“doing” beats “disrupting” in WHY WE DRIVE: Toward a PHILOSOPHY of the OPEN ROAD by Matthew B. Crawford

Ripe seeds of invention everywhere abound, and it awaits only a certain combination of need, of circumstance and, above all, perhaps, of chance, to decide which shall germinate.
The High-Speed Internal-Combustion Engine by Harry Ricardo, 1923

“Ricardo’s “ripe seeds of invention”…begin to germinate around some settled platform…allowing a body of communal expertise to develop. The impatient optimizer may see such an inheritance as an obstacle, something to be swept away in the name of forward progress. Human beings are often bullheaded in their attachment to something suboptimal. Call it loyalty, call it perversity, or call it a cultural inheritance, this conservatism has at times been responsibe for amazing leaps forward, paradoxically enough…tradition can itself be an engine of progress. It organizes the transmission of knowledge. It also provides an idiom for some shared endeavor, and a set of historical benchmarks, such that one can imagine oneself outdoing particular human beings who came before, and who worked wthin the same basic limitations. Tradition thus provides a venue for rivalry in excellence, the kind that sometimes brings a whole community to new and unexpected places.

In this respect, I think it is fair to call hot-rodding an art form.”

This is, I’m certain, the most entertaining and engaging work of political philosophy that I will read all year. Crawford tells great stories about what we could call the “car culture’ to make serious arguments for defending the personal freedom integral to the act of driving, and the human virtues cultivated in making and doing stuff to cars. He attacks the particular threat of the autonomous car to critique the larger issues posed by the intrusion of ‘big data tech’ into our society.

Hot-rodding as an art form is a little tongue in cheek, but he’s not talking about street racing. He describes the ingenuity, creativity, and passionate pursuit of making something better, something imagined and created through a high level of craft. I’m never going to pick up a wrench let alone tear down an engine, but I can sincerely admire the skill and passion that the car enthusiast pours into realizing a personal vision.

His title is what caught my attention. Didn’t quite have me at “Drive” but he hooked me with “the Open Road”. I love to drive and I love a road trip above almost anything. The prospect of the so-called autonomous car fills me first with bafflement – who doesn’t want to be in control and enjoy the physical sensations of driving? – and then incredulity – who thinks these systems would be any more error free or secure than any other bug and hack riddled software that we know? – and then fear and outrage – are some “experts” going to force us to relinquish yet another piece of personal independence and active agency?

I feel more and more uncomfortable with what has been aptly named “surveillance capitalism” (Shoshana Zuboff, The Age of Surveillance Capitalism) and anxious about its relentless extension into our lives. I have no wish to be a passive engine of consumption, but it is harder and harder to defend privacy and avoid (or even recognize) the little nudges and gentle steerings that intrude into every activity.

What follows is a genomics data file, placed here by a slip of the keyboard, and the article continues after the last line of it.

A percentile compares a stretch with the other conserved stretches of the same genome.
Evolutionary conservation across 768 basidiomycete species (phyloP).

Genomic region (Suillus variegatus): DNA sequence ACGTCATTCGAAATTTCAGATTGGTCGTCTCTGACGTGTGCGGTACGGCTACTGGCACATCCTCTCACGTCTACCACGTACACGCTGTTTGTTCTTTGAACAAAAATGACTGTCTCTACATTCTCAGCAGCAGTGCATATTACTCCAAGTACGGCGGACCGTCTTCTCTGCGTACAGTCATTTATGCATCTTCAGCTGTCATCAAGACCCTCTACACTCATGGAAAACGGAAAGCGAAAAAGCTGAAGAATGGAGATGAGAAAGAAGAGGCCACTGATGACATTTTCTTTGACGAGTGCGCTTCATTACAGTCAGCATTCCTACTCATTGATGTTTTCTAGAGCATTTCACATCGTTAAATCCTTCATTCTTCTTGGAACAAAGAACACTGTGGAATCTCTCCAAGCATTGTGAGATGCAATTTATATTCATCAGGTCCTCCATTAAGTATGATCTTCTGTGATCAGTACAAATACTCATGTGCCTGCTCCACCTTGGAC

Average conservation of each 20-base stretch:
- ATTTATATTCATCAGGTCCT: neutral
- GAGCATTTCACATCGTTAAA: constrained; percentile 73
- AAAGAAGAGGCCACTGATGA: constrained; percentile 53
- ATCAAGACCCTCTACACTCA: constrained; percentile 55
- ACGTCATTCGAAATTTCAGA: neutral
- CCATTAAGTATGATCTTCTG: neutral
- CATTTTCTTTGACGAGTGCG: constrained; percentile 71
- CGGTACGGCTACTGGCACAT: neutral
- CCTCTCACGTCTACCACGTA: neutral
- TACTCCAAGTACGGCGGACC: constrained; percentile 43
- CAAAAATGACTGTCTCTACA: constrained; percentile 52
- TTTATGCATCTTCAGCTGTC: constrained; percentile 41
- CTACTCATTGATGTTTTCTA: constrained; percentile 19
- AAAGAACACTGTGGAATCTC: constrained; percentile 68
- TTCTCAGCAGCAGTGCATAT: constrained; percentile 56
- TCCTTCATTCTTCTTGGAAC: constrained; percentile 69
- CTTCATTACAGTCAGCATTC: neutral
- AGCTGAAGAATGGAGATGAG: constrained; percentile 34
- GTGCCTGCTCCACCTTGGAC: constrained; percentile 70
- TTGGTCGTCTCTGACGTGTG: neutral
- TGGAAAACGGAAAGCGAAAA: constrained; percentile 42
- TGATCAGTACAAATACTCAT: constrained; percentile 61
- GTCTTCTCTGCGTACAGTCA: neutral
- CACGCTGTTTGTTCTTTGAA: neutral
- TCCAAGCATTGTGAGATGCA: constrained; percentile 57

“…the Blob that seeks to claim every nook and cranny of human experience as raw material to be datafied and turned to its own profit. What this amounts to is a concentration of wealth, a centralization of knowledge, and an atrophy of our native skills to do things for ourselves.

However one comes down on a contest such as that between…consumer convenience and a living wage, between waiting an extra five minutes to hail a cab versus spending an extra ten minutes in traffic because the streets are flooded with empty Ubers, shouldn’t these questions be decided by us, through democratic contest and market forces? That is not at all what is happening. It is more like colonial conquest, this new and very unilateral form of political economy.”

Definitely a bigger issue than keeping my car keys. That’s important too. I like to drive, I like to use the skills developed over many years and miles of driving, I like making the choice of route even if it’s not GPS “optimal”, and I enjoy (mostly) the interaction with fellow drivers as we share the community of the road.

“To drive is to exercise one’s skill at being free, and one can’t help but feel this when one gets behind the wheel. It seems a skill worth preserving.”

Author: abookwomansholiday

The perfect holiday for a lifelong reader is one with a stack of books and few distractions. Retiring after three decades as a bookseller, I look forward to reading my way through the stacks and shelves and lists of books waiting for me. This blog will be something of a grab bag or commonplace book of reviews, quotations, notes on the history of books, the contemporary book trade, and anything connected with books and language. Reading is a great pleasure. Thinking and talking about books multiplies and intensifies that pleasure.

Leave a Reply

Fill in your details below or click an icon to log in:

WordPress.com Logo

You are commenting using your WordPress.com account. Log Out /  Change )

Google photo

You are commenting using your Google account. Log Out /  Change )

Twitter picture

You are commenting using your Twitter account. Log Out /  Change )

Facebook photo

You are commenting using your Facebook account. Log Out /  Change )

Connecting to %s